The dress that every girl dreams of for that momentous occasion once in her life. The dress she dresses her Barbie’s in and plays 'wedding' with her Ken doll. That dress has now been donated to an organization that will give that dress to women who are well deserving. That dress will now make some other bride-to-be happy.
I remember the day at David’s Bridal, sifting through the racks, knowing in my head exactly what I wanted which they didn’t have so I settled. I settled for a dress that spoke to me after I put it on and looked in the mirror. If I remember correctly it was the third one I put on. It was nice, my Mom loved it. It had white beading on the front, and a detail along the bottom, very princess like, sans the crinoline please. And so it went, the fittings because obviously the dress wasn’t fitting me right in any curve (I think that’s how they get you to spend money on their services). The shoe shopping, the hair sessions, and of course the pre-makeup session. All for about 6 hours of my life that I briefly remember. Yet I’d do it all again, differently, and definitely a different style dress.
A few months after the wedding, like every other bride, I had the dress preserved (professionally cleaned and placed in a box, which is pretty pricey), it has remained in that box for 10 years. Now what? Well honestly it was taking up space in my basement, I had no further use for it and I sure wasn’t going to wear it again. Even if I ever had a girl I wouldn’t let her take a picture in it because well, to be honest it’s not her dress. Those pictures look ridiculous anyway. Heck, I spent good money on it to get it professionally cleaned, I am NOT taking it out of the box for a ½ hour photo session. I even thought of having a ‘recycled wedding dress’ party, but then again, do we really want to daunt the dress for an evening? Probably not.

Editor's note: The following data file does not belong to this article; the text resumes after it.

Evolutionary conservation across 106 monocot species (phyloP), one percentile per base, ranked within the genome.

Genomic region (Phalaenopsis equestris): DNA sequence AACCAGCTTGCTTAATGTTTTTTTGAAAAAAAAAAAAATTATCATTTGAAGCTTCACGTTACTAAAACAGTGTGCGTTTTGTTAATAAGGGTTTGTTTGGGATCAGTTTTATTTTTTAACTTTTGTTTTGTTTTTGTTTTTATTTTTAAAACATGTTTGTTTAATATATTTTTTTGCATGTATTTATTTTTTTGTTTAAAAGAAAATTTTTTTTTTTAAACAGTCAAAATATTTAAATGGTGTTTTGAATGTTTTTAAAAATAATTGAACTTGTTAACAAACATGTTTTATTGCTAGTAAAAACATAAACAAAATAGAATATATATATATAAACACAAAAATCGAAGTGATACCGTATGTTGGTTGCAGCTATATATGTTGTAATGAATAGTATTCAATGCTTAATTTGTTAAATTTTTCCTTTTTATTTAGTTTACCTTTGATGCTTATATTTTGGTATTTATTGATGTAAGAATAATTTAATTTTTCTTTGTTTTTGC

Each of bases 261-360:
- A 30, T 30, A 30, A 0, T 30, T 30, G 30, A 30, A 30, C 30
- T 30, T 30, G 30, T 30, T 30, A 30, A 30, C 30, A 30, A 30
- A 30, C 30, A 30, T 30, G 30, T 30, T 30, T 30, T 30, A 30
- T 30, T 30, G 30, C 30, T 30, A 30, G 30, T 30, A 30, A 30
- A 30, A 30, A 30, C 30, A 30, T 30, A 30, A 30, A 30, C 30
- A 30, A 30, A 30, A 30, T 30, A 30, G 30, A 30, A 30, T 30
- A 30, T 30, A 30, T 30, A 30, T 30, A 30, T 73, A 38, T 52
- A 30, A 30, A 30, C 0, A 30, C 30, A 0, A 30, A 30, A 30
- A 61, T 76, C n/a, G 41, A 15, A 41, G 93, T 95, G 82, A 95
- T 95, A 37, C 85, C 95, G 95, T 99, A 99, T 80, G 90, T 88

What do I do with this? I thought of donating it to Salvation Army, but after doing some research online I found a non-profit organization that grants weddings and renewals to couples facing terminal illness and serious life-altering situations. And they accept wedding gowns as donations. Bingo! I finally decided to mail the entire box, unopened, rather then take it out of the box and donate money for them to have it cleaned – again. The trip to the post office was a hoot, the man at the counter told me how much this was going to cost (in walks a female customer behind me). “That’s fine, its my wedding dress and I’m donating it so it’s a write off” I said in reply, hoping the woman behind me heard me for some odd reason I have yet to determine. Then he said it was going to cost a bit more for weight, “That’s fine, again, it’s a total write-off” I replied with a smile and a chuckle, (deep inside I was laughing). As I paid the man and he handed me my receipt, I knew inside I was doing a good thing. To me at this point in my life it was just a dress, to someone else, it was granting a wish.